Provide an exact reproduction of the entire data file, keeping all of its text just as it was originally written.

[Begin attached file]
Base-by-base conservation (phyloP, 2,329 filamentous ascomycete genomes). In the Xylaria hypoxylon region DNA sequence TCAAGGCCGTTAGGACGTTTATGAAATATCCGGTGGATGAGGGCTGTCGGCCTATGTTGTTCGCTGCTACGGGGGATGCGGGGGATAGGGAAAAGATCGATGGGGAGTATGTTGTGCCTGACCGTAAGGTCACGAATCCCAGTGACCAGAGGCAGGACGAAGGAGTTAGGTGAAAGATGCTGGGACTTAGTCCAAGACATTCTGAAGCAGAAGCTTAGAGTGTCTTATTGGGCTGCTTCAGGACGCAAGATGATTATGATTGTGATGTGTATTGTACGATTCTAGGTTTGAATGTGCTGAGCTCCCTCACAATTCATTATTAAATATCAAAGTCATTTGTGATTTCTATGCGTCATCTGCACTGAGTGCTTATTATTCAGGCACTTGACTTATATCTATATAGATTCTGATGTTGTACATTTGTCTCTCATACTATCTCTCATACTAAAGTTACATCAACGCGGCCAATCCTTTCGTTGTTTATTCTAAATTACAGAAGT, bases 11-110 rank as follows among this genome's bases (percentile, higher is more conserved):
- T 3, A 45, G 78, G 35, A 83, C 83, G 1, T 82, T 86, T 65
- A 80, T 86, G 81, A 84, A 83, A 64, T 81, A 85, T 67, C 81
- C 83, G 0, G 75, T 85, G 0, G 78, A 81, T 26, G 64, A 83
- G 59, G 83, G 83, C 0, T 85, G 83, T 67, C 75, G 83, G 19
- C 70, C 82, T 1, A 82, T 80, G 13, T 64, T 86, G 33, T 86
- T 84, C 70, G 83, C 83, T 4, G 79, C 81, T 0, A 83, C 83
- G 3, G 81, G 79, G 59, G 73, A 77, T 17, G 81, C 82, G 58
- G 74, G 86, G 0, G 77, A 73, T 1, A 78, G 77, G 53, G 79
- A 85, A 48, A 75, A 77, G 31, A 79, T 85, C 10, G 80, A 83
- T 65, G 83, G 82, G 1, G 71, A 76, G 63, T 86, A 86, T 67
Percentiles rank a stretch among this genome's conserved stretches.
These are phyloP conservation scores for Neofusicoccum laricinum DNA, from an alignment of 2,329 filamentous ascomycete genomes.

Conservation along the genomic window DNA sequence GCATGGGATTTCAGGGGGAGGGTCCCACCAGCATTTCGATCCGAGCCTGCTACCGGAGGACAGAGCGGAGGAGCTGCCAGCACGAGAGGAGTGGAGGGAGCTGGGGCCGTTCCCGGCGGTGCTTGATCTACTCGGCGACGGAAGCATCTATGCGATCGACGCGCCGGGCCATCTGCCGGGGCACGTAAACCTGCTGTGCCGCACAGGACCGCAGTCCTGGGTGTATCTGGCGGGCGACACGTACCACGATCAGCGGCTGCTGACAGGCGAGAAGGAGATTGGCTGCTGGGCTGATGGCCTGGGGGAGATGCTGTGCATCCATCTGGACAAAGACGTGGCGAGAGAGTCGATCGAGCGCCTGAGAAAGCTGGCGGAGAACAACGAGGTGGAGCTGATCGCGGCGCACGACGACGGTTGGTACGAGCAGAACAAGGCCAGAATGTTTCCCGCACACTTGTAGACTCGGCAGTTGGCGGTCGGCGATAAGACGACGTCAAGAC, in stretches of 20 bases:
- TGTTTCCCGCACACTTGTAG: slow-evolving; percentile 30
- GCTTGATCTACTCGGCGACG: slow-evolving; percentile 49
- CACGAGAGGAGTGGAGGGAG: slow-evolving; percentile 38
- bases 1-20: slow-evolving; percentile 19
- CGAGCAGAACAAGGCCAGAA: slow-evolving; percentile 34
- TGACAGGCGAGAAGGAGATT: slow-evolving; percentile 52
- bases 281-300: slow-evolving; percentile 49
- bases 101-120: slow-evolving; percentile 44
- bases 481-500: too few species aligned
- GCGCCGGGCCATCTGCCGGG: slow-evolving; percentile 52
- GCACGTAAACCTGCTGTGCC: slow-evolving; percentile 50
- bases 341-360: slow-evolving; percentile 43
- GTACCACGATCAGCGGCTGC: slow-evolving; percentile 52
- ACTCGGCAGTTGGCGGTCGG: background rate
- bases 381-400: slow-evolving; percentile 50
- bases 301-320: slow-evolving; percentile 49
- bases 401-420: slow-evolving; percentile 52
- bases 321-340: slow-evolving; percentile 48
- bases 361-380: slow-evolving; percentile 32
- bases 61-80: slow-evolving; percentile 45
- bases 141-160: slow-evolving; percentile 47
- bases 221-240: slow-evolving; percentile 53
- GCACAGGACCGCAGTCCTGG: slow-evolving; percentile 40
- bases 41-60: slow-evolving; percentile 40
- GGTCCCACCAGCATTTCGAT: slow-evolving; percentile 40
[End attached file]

Base-by-base conservation (phyloP, 2,329 filamentous ascomycete genomes). In the Xylaria hypoxylon region DNA sequence TCAAGGCCGTTAGGACGTTTATGAAATATCCGGTGGATGAGGGCTGTCGGCCTATGTTGTTCGCTGCTACGGGGGATGCGGGGGATAGGGAAAAGATCGATGGGGAGTATGTTGTGCCTGACCGTAAGGTCACGAATCCCAGTGACCAGAGGCAGGACGAAGGAGTTAGGTGAAAGATGCTGGGACTTAGTCCAAGACATTCTGAAGCAGAAGCTTAGAGTGTCTTATTGGGCTGCTTCAGGACGCAAGATGATTATGATTGTGATGTGTATTGTACGATTCTAGGTTTGAATGTGCTGAGCTCCCTCACAATTCATTATTAAATATCAAAGTCATTTGTGATTTCTATGCGTCATCTGCACTGAGTGCTTATTATTCAGGCACTTGACTTATATCTATATAGATTCTGATGTTGTACATTTGTCTCTCATACTATCTCTCATACTAAAGTTACATCAACGCGGCCAATCCTTTCGTTGTTTATTCTAAATTACAGAAGT, bases 11-110 rank as follows among this genome's bases (percentile, higher is more conserved):
- T 3, A 45, G 78, G 35, A 83, C 83, G 1, T 82, T 86, T 65
- A 80, T 86, G 81, A 84, A 83, A 64, T 81, A 85, T 67, C 81
- C 83, G 0, G 75, T 85, G 0, G 78, A 81, T 26, G 64, A 83
- G 59, G 83, G 83, C 0, T 85, G 83, T 67, C 75, G 83, G 19
- C 70, C 82, T 1, A 82, T 80, G 13, T 64, T 86, G 33, T 86
- T 84, C 70, G 83, C 83, T 4, G 79, C 81, T 0, A 83, C 83
- G 3, G 81, G 79, G 59, G 73, A 77, T 17, G 81, C 82, G 58
- G 74, G 86, G 0, G 77, A 73, T 1, A 78, G 77, G 53, G 79
- A 85, A 48, A 75, A 77, G 31, A 79, T 85, C 10, G 80, A 83
- T 65, G 83, G 82, G 1, G 71, A 76, G 63, T 86, A 86, T 67
Percentiles rank a stretch among this genome's conserved stretches.
These are phyloP conservation scores for Neofusicoccum laricinum DNA, from an alignment of 2,329 filamentous ascomycete genomes.

Conservation along the genomic window DNA sequence GCATGGGATTTCAGGGGGAGGGTCCCACCAGCATTTCGATCCGAGCCTGCTACCGGAGGACAGAGCGGAGGAGCTGCCAGCACGAGAGGAGTGGAGGGAGCTGGGGCCGTTCCCGGCGGTGCTTGATCTACTCGGCGACGGAAGCATCTATGCGATCGACGCGCCGGGCCATCTGCCGGGGCACGTAAACCTGCTGTGCCGCACAGGACCGCAGTCCTGGGTGTATCTGGCGGGCGACACGTACCACGATCAGCGGCTGCTGACAGGCGAGAAGGAGATTGGCTGCTGGGCTGATGGCCTGGGGGAGATGCTGTGCATCCATCTGGACAAAGACGTGGCGAGAGAGTCGATCGAGCGCCTGAGAAAGCTGGCGGAGAACAACGAGGTGGAGCTGATCGCGGCGCACGACGACGGTTGGTACGAGCAGAACAAGGCCAGAATGTTTCCCGCACACTTGTAGACTCGGCAGTTGGCGGTCGGCGATAAGACGACGTCAAGAC, in stretches of 20 bases:
- TGTTTCCCGCACACTTGTAG: slow-evolving; percentile 30
- GCTTGATCTACTCGGCGACG: slow-evolving; percentile 49
- CACGAGAGGAGTGGAGGGAG: slow-evolving; percentile 38
- bases 1-20: slow-evolving; percentile 19
- CGAGCAGAACAAGGCCAGAA: slow-evolving; percentile 34
- TGACAGGCGAGAAGGAGATT: slow-evolving; percentile 52
- bases 281-300: slow-evolving; percentile 49
- bases 101-120: slow-evolving; percentile 44
- bases 481-500: too few species aligned
- GCGCCGGGCCATCTGCCGGG: slow-evolving; percentile 52
- GCACGTAAACCTGCTGTGCC: slow-evolving; percentile 50
- bases 341-360: slow-evolving; percentile 43
- GTACCACGATCAGCGGCTGC: slow-evolving; percentile 52
- ACTCGGCAGTTGGCGGTCGG: background rate
- bases 381-400: slow-evolving; percentile 50
- bases 301-320: slow-evolving; percentile 49
- bases 401-420: slow-evolving; percentile 52
- bases 321-340: slow-evolving; percentile 48
- bases 361-380: slow-evolving; percentile 32
- bases 61-80: slow-evolving; percentile 45
- bases 141-160: slow-evolving; percentile 47
- bases 221-240: slow-evolving; percentile 53
- GCACAGGACCGCAGTCCTGG: slow-evolving; percentile 40
- bases 41-60: slow-evolving; percentile 40
- GGTCCCACCAGCATTTCGAT: slow-evolving; percentile 40